The Hitcher Review

On the very loose chance I jet off around the country on some form of horrid road trip, hitchhiking will not be the way to do it. While I didn’t need much convincing of those overwhelming negatives, The Hitcher did much to quell any sense of interest or spirit to come from happenstance encounters, barrelling my way across the country. There are only so many drivers willing to put up with me at the helm of the AUX cable, and usually, they tire of it rather immediately. Still, flash us back to forty years before and find yourself on the road with Rutger Hauer. He is the titular hitcher. The man to be feared and one to escape from.

The Hitcher reminds me quite heavily of Spielberg’s Duel, only the difference here is that we see inside the villainous mind of Hauer’s John Ryder. A glimpse inside of the truck or car he manages to commandeer for himself. His aims and goals in the film seem rather primitive and simple, without much direction behind them at all. Yet they are presented with such venom that it works superbly well. Most of the scenes that feature Hauer boil down to a man toying with his prey. He never seals the deal, and I never expected him to do so, but there are only so many times you can have the man light a match or push our protagonist off of the road before it starts to get a tad repetitive.

Effectively, that is where The Hitcher falls apart. What it has in common with Duel is the deadly game of cat and mouse. Where it differs is how such a plot is executed. While Jim (C. Thomas Howell) is the sort of amicable, flatlining leading protagonist found in many of these 80s thrillers, it is a shame that he does not tally up to anything more than a series of expressionless tropes. He is vaguely happy, delivering a luxury car from Chicago to California, and the good-hearted willingness to pick up a stranger down on his luck gives him a depth and likeability. Or at least, it should, and had there been more to it than that then it would arguably have worked much better. Robert Harmon offers little else with his direction. He seals the deal too early, too vaguely, and does not give either cat or mouse enough time to develop.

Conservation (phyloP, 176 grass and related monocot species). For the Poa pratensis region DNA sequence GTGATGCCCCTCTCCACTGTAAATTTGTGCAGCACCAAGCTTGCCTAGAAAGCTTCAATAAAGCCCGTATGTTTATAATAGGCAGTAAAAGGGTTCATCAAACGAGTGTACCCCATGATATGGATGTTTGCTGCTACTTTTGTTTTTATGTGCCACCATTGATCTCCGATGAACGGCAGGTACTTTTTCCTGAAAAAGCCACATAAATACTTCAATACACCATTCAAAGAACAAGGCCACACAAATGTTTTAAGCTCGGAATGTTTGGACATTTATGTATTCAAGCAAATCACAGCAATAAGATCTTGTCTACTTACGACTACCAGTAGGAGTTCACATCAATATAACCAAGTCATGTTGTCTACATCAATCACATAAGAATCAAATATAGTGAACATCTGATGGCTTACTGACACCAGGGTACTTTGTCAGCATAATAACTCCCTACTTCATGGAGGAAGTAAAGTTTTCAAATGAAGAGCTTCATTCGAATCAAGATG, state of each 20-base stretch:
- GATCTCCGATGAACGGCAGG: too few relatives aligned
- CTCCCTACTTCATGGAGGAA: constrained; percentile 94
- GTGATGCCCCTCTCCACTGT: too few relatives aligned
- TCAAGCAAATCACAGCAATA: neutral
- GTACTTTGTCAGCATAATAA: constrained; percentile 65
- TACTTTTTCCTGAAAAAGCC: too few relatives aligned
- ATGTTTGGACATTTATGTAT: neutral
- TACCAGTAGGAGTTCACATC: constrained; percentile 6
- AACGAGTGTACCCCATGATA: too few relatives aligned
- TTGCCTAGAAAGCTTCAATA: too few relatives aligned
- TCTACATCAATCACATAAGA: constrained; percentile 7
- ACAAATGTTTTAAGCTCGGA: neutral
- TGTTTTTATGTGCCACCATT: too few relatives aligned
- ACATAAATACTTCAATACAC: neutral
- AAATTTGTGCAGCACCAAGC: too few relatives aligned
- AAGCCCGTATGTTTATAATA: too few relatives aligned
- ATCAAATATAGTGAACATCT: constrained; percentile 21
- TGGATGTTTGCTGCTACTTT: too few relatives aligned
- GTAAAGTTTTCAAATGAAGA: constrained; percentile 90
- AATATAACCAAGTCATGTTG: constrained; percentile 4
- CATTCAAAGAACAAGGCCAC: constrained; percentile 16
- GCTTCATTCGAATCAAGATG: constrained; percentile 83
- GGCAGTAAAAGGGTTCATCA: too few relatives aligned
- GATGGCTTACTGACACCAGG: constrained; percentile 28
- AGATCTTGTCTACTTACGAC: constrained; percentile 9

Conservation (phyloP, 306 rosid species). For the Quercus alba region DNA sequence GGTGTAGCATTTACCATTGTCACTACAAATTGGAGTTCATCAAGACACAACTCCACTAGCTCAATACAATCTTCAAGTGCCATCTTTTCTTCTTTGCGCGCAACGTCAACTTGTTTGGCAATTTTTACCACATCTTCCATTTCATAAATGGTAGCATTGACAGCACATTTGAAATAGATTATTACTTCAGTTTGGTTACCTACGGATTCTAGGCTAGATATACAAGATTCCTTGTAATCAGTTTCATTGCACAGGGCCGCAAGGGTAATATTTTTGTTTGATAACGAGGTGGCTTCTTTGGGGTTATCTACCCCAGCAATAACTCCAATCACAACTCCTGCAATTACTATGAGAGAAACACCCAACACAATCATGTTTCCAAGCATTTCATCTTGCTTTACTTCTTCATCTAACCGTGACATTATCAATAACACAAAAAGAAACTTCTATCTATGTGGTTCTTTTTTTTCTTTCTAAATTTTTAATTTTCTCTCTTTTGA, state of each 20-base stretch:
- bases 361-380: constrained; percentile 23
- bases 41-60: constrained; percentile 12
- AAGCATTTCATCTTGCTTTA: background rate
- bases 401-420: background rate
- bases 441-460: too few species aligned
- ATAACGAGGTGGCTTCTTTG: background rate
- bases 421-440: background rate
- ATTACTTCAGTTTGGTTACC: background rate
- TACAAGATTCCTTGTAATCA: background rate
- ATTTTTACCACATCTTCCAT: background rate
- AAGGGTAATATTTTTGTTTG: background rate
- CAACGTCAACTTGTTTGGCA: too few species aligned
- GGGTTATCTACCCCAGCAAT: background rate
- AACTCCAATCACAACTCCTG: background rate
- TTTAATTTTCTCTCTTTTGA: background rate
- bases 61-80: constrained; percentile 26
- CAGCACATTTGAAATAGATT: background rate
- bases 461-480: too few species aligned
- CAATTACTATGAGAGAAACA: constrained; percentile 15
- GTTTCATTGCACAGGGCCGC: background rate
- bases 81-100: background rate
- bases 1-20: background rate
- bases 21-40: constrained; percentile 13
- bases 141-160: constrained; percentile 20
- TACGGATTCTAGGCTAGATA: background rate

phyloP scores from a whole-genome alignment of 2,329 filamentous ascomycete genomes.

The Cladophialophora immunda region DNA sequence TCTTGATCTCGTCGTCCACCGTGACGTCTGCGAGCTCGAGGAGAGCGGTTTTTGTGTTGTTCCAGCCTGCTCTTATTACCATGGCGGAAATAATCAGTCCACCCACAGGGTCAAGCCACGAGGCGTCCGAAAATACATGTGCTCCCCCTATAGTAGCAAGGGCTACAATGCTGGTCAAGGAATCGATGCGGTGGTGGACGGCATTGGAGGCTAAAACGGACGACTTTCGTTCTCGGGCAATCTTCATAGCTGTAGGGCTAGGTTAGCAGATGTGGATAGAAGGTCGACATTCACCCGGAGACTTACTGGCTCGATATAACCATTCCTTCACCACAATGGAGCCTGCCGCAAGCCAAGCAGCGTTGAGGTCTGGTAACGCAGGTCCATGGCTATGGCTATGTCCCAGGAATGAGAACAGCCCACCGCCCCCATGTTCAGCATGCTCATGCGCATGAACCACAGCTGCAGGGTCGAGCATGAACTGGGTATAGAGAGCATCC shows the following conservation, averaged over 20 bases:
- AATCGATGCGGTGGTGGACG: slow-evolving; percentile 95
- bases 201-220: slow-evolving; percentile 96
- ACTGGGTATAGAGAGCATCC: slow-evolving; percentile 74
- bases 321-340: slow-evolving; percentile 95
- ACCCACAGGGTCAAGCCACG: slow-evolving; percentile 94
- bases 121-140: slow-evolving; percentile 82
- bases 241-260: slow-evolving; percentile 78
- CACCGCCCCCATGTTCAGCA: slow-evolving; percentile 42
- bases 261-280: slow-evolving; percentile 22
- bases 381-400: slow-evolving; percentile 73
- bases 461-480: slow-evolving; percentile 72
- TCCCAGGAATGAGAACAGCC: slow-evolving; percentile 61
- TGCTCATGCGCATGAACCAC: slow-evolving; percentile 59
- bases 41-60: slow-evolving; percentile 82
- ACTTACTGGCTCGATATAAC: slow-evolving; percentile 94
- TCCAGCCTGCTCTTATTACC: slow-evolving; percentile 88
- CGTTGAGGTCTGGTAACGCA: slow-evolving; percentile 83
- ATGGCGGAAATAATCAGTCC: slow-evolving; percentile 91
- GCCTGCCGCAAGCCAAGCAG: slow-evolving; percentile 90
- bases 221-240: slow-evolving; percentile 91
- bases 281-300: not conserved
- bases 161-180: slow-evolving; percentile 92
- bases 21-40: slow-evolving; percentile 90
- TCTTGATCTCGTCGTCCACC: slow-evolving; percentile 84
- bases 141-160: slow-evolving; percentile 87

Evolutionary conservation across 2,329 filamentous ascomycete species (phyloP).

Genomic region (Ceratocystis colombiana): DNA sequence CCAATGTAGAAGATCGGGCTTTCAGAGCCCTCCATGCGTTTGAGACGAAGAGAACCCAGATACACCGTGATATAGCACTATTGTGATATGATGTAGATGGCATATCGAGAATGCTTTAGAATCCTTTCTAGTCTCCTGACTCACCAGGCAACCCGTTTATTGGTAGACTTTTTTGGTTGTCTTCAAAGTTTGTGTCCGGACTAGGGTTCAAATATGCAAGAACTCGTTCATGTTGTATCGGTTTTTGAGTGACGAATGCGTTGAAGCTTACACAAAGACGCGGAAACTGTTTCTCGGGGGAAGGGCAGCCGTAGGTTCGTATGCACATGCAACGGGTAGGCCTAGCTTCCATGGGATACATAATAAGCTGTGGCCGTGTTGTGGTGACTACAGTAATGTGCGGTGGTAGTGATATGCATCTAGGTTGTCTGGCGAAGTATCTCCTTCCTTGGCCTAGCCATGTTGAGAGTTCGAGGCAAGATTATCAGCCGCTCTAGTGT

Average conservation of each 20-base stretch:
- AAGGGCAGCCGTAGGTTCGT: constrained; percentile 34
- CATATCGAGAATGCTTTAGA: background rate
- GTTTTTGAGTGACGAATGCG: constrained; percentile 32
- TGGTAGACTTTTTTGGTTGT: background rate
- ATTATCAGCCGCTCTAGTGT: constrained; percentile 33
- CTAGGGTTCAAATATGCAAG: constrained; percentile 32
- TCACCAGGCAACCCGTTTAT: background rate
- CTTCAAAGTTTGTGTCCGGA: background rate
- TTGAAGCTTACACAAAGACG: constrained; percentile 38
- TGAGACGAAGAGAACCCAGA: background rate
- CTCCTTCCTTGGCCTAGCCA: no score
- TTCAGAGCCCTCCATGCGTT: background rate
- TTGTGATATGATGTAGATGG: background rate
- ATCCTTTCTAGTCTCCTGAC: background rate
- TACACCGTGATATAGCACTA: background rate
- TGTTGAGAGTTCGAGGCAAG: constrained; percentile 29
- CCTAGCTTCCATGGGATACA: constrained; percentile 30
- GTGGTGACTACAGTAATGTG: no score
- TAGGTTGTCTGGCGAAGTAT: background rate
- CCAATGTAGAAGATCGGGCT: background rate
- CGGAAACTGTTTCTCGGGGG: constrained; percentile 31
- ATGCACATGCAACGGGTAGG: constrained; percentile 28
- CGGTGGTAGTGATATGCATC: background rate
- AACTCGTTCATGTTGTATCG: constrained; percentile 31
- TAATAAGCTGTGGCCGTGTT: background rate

Even then, it is hard to go in on The Hitcher. It is never masquerading as anything more than that game of predator and prey. Justifying its characters is not an issue, for the film and story is so simple. Yet that is the issue. Simplicity is good when wishing to detail your characters or themes, but Harmon is not interested in that. More credit and power to him, for he has crafted a solid enough foundation that he seemingly has no interest in investigating. It is good enough entertainment and has its moments, but The Hitcher never hikes its way up to truly remarkable or memorable. A frustrating shame, since all the pieces of the puzzle are present.

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